Checks for macro language syntax errors (nonmacro language statements are NOT checked until AFTER the macro is executed) Writes error messages to the SAS log and creates a dummy (non-executable) macro if there are errors Stores the macro for later use if there are no errors. Stores all compiled macro language statements and constant text in a SAS catalog (default is Work.Sasmacr catalog) under an entry called 11 macro-name.Macro. The MCOMPILENOTE Option This option will write a brief message in the SAS log when a macro has completed compilation. OPTIONS MCOMPILENOTE= NONE | NOAUTOCALL | ALL;

Default NONE (no notes written to the log) NOAUTOCALL (notes to log about completed macro compilation except for AUTOCALL macros) ALL (notes to log about all completed macro 12 compilation) Calling a Macro After compilation, the macro can be called for the duration of the SAS session without resubmitting it.

Macro calls: are specified by placing a percent sign (%) before the name of the macro can be made anywhere in a program except within the data lines of a DATALINES statement do not require semicolons (Macro calls are not SAS statements) Example: %printsubset calls the macro named printsubset 13 Macro Execution

Word scanner passes macro call to macro processor, which searches the SAS catalog (usually WORK.Sasmacr) for the macro. Compiled macro language statements are executed Non-macro text is scanned Macro execution is halted at end of SAS step, and SAS code is executed Macro execution is resumed 14 Developing and Debugging Macros

A number of SAS system options are available. MPRINT Option MLOGIC Option Comments can be added to the program 15 The MPRINT Option This option shows in the SAS log the code that results from the macro. OPTIONS MPRINT | NOMPRINT;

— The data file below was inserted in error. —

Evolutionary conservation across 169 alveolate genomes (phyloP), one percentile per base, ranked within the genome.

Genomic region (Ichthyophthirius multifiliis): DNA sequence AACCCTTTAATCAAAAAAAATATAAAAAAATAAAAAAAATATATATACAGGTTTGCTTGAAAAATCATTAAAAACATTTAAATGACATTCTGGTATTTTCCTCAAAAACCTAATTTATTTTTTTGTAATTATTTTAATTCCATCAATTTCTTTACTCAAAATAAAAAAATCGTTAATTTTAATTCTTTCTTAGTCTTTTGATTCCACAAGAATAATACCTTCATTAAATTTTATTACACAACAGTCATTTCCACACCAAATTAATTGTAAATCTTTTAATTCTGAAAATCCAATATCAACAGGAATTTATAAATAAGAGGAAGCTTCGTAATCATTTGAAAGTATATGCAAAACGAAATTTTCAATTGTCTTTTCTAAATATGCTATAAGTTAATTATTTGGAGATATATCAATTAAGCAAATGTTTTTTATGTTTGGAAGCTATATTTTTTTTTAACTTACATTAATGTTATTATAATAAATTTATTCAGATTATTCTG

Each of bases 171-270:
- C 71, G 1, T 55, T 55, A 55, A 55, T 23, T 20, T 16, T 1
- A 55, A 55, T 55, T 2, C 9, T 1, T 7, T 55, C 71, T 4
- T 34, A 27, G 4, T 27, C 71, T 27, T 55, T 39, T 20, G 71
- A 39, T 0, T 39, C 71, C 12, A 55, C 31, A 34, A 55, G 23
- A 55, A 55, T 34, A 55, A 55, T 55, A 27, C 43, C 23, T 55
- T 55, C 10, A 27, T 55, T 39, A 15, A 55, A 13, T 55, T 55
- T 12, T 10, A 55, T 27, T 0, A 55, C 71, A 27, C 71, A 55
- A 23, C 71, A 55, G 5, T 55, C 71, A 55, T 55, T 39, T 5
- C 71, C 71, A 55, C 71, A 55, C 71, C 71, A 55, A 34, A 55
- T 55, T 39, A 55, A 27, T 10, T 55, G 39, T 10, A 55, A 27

MPRINT (displays statements generated by macro execution-- statements are useful for debugging macros) default NOMPRINT (does not display statements generated by macro execution) 16 The MLOGIC Option This option prints messages that indicate macro actions that were taken during macro execution. OPTIONS MLOGIC | NOMLOGIC;

MLOGIC (messages about macro actions are printed in the log during macro execution) debugging default NOMLOGIC (messages about macro 17 The Macro Comment Statement Macro comments are not part of the code that results after the macro is compiled. Regular SAS comments are. %*comment; comment is any message The statement ends with a semi-colon. 18

Using Macro Parameters A parameter list is an optional part of the %MACRO statement that names one or more macro variables whose values are specified upon calling the macro. Example: The %macro printsubset(gender,titletext); proc print; where gender="&gender"; title "&titletext"; %mend printsubset; The macro prints the variables for records with the 19 specified gender and titletext macro variable General Syntax for %MACRO

Statement %MACRO macro-name <(parameter-list)>>; macro-name names the macro (a SAS name that is not a reserved word in the macro facility) parameter-list names one or more local macro variables whose values are specified when the macro is invoked (Macro parameters are separated by commas and 20 Syntax for Macros with Positional Parameters %MACRO macro-name